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Syria will continue to bleed even after Sochi

Jan 30,2018 - Last updated at Jan 30,2018

The Syrian regime has never had it so good; a reversal in fortunes since it faced an almost certain debacle in the late summer of 2015 before a Russian military intervention in September of that year provided a new lease on life. That was a game changer then; in a military sense. Now it stands to reap the fruits of that intervention at Sochi, the Black Sea Russian resort, where about 1,500 Syrians, mostly loyalists to Damascus, started on Monday what Moscow has called "Congress of the Syrian National Dialogue". 

Regardless of what Russia, Turkey and Iran, under whose auspices the meeting is taking place, hope to achieve from the two-day event, one issue will not be on the conference's agenda: The fate of President Bashar Assad. Otherwise, there will be speeches, debates, behind-the-scene consultations and a final communiqué. There will be a constitutional committee; to write a new constitution for the country, and a bashful reference to UN resolutions including 2254 on Syria. There might even be a commitment to the Geneva process, which after many rounds has achieved absolutely nothing.

The rehabilitation of the regime is President Vladimir Putin's immediate goal. Sochi will come to represent a victory lap for the Russian leader, who, in under three years, was able to turn things around in the war-torn country and build an alliance with former foes. In the process Moscow has bolstered its military presence along the shores of the warm waters of the Eastern Mediterranean; a geopolitical feat for Russia which has become a major regional player. Also, Putin was able emphasise one basic principle: That only the Syrian people can decide their future. Russia has always pointed to Libya, where foreign powers helped topple Muammar Qadhafi, resulting in a raging civil war, anarchy, rise of Islamist radicalism and the collapse of the country's institutions. Russia was not going to allow that to happen in Syria.

Ironically, that is precisely what has been happening in Syria. The Syrian uprising has been ruthlessly quashed by the regime, resulting in hundreds of thousands of mostly civilian deaths, the displacement of millions and the destruction of most of the country's main cities and its infrastructure. To be fair, foreign powers did step in to finance and arm rebel groups, including those associated with Al Qaeda. Syria had become one large battlefield involving foreign extremists, CIA-backed rebels and Gulf financed groups.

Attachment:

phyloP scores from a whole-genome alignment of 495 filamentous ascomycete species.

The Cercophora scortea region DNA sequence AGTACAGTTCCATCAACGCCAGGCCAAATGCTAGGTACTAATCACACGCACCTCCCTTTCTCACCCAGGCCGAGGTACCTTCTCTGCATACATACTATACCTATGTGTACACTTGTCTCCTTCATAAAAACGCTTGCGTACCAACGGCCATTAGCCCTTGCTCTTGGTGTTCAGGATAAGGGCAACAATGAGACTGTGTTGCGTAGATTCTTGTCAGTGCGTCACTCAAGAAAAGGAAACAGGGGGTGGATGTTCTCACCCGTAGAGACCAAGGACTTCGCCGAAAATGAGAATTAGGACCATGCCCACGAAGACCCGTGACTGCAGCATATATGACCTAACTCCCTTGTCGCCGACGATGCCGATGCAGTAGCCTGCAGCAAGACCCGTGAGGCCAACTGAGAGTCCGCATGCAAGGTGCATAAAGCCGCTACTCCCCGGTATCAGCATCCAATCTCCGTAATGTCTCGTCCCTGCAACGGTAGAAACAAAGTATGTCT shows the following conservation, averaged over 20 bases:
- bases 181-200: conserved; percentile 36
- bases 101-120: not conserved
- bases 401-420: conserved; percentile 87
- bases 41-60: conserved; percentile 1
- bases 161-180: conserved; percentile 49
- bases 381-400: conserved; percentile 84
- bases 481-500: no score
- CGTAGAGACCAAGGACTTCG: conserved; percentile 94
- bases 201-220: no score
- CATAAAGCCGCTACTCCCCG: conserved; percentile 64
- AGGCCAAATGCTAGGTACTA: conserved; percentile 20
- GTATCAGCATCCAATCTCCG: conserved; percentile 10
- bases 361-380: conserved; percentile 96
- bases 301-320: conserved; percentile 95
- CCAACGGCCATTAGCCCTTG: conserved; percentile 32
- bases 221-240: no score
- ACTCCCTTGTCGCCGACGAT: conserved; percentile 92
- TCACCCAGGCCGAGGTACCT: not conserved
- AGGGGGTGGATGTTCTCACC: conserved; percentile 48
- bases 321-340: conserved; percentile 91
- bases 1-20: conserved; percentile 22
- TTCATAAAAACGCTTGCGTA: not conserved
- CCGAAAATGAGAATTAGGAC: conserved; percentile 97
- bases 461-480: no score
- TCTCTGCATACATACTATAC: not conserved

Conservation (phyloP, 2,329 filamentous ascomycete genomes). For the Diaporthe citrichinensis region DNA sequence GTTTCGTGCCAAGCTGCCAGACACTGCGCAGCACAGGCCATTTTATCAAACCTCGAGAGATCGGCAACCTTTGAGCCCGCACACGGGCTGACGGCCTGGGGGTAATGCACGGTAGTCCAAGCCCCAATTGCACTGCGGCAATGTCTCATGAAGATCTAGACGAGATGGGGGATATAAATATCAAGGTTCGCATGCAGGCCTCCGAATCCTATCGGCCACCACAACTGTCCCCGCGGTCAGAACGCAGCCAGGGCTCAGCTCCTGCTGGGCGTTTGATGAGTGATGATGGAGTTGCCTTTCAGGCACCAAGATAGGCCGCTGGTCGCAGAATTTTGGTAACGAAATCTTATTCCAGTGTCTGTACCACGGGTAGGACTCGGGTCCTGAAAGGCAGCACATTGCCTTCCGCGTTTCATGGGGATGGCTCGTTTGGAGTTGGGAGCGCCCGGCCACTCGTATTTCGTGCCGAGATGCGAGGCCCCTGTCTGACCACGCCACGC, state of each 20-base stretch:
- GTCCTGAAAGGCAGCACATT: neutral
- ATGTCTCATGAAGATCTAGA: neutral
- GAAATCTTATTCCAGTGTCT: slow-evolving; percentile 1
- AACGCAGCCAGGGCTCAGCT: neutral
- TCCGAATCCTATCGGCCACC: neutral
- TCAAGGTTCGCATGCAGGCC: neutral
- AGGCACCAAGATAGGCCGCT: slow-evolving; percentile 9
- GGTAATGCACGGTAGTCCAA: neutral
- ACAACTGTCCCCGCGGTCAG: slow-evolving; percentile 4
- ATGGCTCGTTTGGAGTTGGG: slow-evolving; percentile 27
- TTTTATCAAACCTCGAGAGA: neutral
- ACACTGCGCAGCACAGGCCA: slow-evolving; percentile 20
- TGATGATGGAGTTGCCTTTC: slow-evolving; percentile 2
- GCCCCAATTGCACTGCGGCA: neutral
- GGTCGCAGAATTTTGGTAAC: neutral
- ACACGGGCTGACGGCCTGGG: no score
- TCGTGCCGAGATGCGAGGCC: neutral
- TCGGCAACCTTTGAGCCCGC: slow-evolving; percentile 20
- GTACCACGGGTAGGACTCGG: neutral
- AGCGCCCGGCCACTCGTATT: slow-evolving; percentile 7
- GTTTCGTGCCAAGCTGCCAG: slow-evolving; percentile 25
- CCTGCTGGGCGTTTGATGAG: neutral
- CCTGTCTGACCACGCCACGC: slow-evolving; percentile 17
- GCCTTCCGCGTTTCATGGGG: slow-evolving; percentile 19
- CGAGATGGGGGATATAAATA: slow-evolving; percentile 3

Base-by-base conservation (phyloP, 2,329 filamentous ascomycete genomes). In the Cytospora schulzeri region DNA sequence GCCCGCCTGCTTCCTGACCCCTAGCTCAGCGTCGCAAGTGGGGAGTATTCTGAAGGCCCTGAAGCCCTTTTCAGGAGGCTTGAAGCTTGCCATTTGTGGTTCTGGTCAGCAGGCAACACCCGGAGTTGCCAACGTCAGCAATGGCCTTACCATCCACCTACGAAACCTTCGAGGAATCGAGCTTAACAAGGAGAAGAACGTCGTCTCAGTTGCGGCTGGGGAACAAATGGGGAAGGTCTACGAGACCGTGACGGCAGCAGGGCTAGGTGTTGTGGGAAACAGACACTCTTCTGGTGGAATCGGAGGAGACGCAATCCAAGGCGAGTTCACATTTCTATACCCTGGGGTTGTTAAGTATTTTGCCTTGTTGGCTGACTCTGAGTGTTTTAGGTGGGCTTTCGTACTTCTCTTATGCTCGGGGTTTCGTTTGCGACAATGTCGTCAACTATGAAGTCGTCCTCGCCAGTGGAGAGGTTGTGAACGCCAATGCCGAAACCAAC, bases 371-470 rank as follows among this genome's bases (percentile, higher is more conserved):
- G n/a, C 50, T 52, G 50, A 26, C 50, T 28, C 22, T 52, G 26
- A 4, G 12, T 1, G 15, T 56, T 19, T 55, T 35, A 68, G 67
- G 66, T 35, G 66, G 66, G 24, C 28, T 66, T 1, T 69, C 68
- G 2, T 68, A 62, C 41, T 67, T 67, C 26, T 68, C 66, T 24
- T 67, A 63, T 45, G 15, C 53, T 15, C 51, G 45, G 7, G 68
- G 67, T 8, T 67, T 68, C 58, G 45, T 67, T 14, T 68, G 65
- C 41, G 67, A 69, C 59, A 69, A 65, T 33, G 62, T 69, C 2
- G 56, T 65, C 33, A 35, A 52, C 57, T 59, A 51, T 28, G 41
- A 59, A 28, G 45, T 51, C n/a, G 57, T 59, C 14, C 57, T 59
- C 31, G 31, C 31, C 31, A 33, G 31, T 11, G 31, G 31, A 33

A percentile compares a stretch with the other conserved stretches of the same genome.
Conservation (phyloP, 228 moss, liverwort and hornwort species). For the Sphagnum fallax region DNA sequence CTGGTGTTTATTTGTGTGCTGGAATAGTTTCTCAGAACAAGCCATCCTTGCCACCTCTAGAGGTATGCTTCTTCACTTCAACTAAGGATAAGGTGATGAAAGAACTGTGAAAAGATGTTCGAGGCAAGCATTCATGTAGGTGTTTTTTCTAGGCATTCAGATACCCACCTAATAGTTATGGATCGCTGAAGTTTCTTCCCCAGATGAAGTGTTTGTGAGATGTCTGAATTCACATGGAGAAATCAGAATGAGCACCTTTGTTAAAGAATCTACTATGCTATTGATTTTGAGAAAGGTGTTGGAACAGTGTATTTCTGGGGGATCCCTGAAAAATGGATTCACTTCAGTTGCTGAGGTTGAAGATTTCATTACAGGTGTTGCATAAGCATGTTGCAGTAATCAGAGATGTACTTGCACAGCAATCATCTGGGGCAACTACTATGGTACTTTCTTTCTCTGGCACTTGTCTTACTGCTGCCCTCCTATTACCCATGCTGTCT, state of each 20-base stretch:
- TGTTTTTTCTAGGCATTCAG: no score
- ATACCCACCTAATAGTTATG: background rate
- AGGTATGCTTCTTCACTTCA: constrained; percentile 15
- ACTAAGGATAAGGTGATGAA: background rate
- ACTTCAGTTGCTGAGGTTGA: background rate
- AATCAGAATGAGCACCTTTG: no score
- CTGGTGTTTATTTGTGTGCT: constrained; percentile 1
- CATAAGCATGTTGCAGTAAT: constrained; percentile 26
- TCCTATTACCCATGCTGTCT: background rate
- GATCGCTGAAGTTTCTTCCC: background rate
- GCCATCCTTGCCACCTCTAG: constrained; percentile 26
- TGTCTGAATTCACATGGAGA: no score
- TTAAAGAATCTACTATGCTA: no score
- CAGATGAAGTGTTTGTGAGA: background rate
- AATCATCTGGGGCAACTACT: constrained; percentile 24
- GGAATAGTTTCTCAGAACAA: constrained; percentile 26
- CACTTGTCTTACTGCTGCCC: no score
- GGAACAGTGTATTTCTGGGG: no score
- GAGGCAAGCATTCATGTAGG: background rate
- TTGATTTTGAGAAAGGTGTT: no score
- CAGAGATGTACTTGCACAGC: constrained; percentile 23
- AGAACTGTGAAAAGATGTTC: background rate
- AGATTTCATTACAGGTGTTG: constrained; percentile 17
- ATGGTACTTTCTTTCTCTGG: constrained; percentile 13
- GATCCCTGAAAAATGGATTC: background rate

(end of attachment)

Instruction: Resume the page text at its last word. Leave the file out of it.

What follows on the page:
But even as the delegates were arriving in Sochi, Syrian and Russian jets were pounding targets in Eastern Ghouta and Idlib province. Turkish forces and Free Syrian Army fighters were pushing towards Kurdish-held Afrin in an operation that Turkish President Recep Tayyip Erdogan vowed to extend to the Syrian-Iraqi borders. US troops were holding their positions in northeastern Syria and vowing to stand by their Syrian Kurdish allies. US presence in Syria, condemned by Damascus and Moscow, raised the fears of a de facto partition.

And the all-Syria congress in Sochi was missing some important bodies that claim to represent if not all then most Syrians. The main opposition bloc, the Syrian Negotiations Commission, had voted to boycott the conference although some members will be present on individual basis. France and the US have opted not to attend, while the UN peace envoy, Staffan de Mistura, will be there as well as representatives from Saudi Arabia, Jordan and Iraq. The Kurds, who are facing the Turkish onslaught, will not be in Sochi as well.

The rest of those attending are basically regime loyalists and in that sense the so-called dialogue will be mostly one-sided. Any agreements that will come out of the meeting will be denounced as illegitimate by the opposition.

So while the Sochi meeting will be seen as a breakthrough by the Russians, who will be asserting their leadership role in Syria, it will hardly push towards national reconciliation or chart a path towards a political settlement. And for the regime, Sochi will become the only acceptable forum to negotiate the future of the country; thus rendering the Geneva process obsolete.

Regardless of what the Russians hope to achieve in Sochi they must realise — at some stage in the future — that without US and European involvement and especially UN role, no political settlement will ever be able to address a number of fundamental and intricate issues that include long-term foreign presence in Syria, rebuilding the country, return of refugees and the displaced and accountability for war crimes and crimes against humanity. No genuine national reconciliation can be achieved without dealing with these issues. To paper over the cracks will not achieve healing and eventual restoration of normalcy in Syria.

Putin will soon discover that a military intervention, such as the one he undertook in Syria, differs dramatically from forcing a superficial political formula. Syria will continue to bleed even after Sochi!

Osama Al Sharif is a journalist and political commentator based in Amman.

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Sad to see the Kingdom of Jordan sell its soul to AQ!

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